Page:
Around these parts, the skunk cabbage is up, the bears’ll be around pretty soon, and with the lengthening days there’s an impending productive mode starting up. I’m just getting cracking on a new commission from Erato Ensemble which will feature an operatic tenor spinning in circles for six minutes accompanied by Motown-esque vibraphone. And later this spring, Marina Hasselberg and Zhimin Yu will premiere my piece Back in Traffic, for cello and zhongruan, at the Sound of Dragon Festival in Vancouver. Check out the events page for all the details.
That’s not all, of course, but that’s all that all for now. There are many more plans a-hatching, so stay tuned…
Wow, what a fall. In and amongst all the squirreling away of abundance for the lean winter months, there have been premieres and performances, writing and walking, great conversations and chuckles, and more music than you can shake a stick at (or shake a stick with?). I’ve been teaching a class on musical cultures around the world at Quest University, too, so my ears have been filled with Bibayak hindehoo, Carnatic varnum, and p’ungmul drumming. By the time I’ve gotten around to lifting my head out of the gamelan to attend to the interweb world, the leaves have dropped off the cottonwoods, the mountains have been dusted white, and we’ve already celebrated Thanksgiving twice. Apologies for being out of touch, electronic ether.
Michael Murray performed my piece for solo pipe organ, “Panic at the Discotheque,” a couple times over the last few months. A huge thanks to him for championing this work; it sounds better and better each time I hear it. And the UBC Centennial Quartet gave the world premiere of “A Springboard Not a Tombstone,” which was commissioned in celebration of the university’s 100th anniversary. Across the country over in Nova Scotia, “Five to Nine to Five” was given two fabulous performances by the Nova Scotia Youth Orchestra. So great to see young musicians taking on contemporary music! I’m also working on a few new pieces, so stay tuned to hear about upcoming performances in the new year…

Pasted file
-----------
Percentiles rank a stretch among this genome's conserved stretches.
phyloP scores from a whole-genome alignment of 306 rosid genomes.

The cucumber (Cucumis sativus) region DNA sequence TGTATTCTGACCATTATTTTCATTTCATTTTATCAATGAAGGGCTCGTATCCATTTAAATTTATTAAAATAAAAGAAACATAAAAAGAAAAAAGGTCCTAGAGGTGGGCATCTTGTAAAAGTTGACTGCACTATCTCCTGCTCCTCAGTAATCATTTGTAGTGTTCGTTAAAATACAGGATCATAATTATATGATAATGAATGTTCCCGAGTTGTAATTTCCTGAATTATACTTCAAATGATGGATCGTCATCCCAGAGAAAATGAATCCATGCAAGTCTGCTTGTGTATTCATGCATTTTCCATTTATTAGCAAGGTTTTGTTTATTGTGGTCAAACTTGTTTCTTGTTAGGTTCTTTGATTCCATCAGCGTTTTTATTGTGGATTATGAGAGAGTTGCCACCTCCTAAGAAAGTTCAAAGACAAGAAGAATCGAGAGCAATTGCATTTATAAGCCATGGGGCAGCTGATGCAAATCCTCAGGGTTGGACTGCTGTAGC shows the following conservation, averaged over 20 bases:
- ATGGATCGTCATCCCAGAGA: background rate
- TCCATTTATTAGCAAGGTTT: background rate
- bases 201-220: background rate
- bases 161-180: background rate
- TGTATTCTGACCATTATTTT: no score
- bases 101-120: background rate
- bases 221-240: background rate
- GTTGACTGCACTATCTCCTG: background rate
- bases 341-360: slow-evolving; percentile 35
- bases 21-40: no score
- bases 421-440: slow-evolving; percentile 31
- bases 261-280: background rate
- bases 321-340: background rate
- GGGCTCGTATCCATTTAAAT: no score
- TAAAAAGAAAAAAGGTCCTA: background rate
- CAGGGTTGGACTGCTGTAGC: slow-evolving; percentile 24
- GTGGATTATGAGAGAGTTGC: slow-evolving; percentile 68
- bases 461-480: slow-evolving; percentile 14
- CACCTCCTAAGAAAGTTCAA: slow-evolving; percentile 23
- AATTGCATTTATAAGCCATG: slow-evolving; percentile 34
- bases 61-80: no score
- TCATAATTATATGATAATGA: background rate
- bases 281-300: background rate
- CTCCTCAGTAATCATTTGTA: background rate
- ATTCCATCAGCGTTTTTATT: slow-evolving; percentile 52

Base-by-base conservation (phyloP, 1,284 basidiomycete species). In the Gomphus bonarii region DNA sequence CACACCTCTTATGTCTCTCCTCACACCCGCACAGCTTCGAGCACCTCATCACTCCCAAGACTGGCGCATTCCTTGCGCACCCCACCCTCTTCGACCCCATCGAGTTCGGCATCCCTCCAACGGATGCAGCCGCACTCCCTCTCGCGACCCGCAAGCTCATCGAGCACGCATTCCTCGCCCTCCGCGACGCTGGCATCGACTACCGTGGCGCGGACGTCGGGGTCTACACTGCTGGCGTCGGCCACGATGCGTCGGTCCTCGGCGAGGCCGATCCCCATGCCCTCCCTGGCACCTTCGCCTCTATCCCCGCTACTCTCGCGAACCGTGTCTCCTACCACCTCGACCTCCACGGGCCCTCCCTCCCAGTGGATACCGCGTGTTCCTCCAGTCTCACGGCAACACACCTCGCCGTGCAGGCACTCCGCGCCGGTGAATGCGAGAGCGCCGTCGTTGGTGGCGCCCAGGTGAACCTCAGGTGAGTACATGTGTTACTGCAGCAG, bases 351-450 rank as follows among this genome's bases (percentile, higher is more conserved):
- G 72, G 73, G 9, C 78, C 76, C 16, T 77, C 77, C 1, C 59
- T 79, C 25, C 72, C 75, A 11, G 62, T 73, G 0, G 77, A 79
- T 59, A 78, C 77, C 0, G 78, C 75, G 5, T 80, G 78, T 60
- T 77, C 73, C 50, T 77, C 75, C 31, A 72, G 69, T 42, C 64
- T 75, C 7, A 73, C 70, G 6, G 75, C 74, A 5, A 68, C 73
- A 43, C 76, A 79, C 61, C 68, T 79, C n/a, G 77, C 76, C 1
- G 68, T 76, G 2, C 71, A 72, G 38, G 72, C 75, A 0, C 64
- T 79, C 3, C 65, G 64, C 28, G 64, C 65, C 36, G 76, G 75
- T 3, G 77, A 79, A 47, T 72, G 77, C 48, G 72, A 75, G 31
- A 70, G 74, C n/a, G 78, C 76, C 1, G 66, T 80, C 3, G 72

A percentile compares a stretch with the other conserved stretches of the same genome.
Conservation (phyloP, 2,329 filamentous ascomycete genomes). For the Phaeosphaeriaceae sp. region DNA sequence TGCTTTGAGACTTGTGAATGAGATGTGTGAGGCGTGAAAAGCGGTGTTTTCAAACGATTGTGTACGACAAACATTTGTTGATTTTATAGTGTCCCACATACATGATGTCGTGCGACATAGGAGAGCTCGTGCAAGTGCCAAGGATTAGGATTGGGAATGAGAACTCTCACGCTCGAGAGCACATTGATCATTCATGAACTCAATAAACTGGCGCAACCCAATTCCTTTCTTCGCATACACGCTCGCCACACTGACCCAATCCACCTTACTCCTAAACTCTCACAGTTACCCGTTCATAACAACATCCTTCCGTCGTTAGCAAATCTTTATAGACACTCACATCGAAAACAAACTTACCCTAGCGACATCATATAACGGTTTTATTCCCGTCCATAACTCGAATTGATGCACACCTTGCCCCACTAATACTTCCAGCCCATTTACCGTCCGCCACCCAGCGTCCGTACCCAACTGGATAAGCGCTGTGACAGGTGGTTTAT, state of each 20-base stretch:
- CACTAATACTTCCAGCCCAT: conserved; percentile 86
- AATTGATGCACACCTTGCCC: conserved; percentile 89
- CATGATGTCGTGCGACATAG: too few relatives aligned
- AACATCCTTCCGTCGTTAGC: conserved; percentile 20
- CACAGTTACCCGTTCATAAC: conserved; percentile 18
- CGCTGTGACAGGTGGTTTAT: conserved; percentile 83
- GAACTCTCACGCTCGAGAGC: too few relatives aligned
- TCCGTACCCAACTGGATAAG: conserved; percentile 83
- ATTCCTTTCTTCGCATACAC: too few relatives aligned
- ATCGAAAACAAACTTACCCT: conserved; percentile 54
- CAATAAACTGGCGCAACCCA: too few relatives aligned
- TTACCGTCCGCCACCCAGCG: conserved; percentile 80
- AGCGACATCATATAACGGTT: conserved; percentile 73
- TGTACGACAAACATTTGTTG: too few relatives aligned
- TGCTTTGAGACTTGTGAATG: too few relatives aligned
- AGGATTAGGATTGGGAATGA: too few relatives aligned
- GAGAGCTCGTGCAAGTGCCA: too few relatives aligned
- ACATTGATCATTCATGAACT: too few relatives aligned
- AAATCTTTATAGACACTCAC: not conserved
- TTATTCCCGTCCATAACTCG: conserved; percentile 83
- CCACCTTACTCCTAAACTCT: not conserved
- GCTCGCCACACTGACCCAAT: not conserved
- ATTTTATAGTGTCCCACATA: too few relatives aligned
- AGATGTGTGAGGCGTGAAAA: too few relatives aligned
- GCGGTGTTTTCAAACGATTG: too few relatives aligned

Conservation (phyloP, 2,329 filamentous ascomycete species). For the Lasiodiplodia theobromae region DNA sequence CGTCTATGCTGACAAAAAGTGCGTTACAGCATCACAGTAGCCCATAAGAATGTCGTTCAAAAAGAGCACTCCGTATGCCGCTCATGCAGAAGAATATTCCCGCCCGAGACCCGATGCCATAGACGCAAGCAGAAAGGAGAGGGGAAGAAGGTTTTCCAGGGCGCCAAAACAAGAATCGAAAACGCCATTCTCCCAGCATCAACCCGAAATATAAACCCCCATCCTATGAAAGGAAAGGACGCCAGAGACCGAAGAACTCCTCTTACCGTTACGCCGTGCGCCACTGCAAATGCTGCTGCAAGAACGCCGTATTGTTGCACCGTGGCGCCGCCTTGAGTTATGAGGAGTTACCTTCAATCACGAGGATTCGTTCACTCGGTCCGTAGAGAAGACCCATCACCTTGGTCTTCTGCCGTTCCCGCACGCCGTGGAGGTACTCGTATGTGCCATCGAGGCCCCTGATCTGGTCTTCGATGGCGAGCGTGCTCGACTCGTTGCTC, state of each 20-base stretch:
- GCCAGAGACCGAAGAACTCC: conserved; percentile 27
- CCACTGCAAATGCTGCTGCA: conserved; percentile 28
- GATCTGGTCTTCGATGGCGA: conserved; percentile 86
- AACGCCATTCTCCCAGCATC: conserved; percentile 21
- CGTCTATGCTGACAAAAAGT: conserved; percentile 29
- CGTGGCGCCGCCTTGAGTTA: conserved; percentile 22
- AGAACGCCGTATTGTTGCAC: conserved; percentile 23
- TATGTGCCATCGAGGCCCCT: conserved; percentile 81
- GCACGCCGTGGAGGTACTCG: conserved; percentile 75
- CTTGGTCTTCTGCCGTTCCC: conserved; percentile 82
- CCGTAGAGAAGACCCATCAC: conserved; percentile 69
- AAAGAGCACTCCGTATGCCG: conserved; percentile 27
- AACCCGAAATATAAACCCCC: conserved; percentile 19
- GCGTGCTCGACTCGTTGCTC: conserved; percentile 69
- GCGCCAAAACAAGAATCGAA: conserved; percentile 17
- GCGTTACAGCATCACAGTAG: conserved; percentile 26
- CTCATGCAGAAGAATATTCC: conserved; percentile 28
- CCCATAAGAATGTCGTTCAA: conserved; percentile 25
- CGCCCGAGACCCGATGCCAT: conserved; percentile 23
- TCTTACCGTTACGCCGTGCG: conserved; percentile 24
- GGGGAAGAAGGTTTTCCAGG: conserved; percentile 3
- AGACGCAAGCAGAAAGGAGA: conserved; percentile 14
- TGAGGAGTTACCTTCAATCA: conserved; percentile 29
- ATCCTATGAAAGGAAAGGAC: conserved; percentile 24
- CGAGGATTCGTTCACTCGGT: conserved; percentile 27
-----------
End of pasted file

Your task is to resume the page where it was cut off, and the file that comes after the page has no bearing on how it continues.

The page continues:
And kind words continue to stream in about “Old Paint;” check out the latest from Ear to the Ground. I’m so glad that so many folks are enjoying the record. It’s being played on over 100 radio stations throughout Canada and the US, too; so feel free to call up your local community, college, or public radio station and get a request in!
Finally, as the dark and wet and cold descends on us for the next little while, here’s a reminder of the summer festival season. Thanks to John Marsh for capturing this performance at the Tumbleweed Festival back in September…
“Like a band of gypsies, we go down the highway. We’re the best of friends, and we keep insisting that the world turn our way. And our way is on the road again.” – Willie Nelson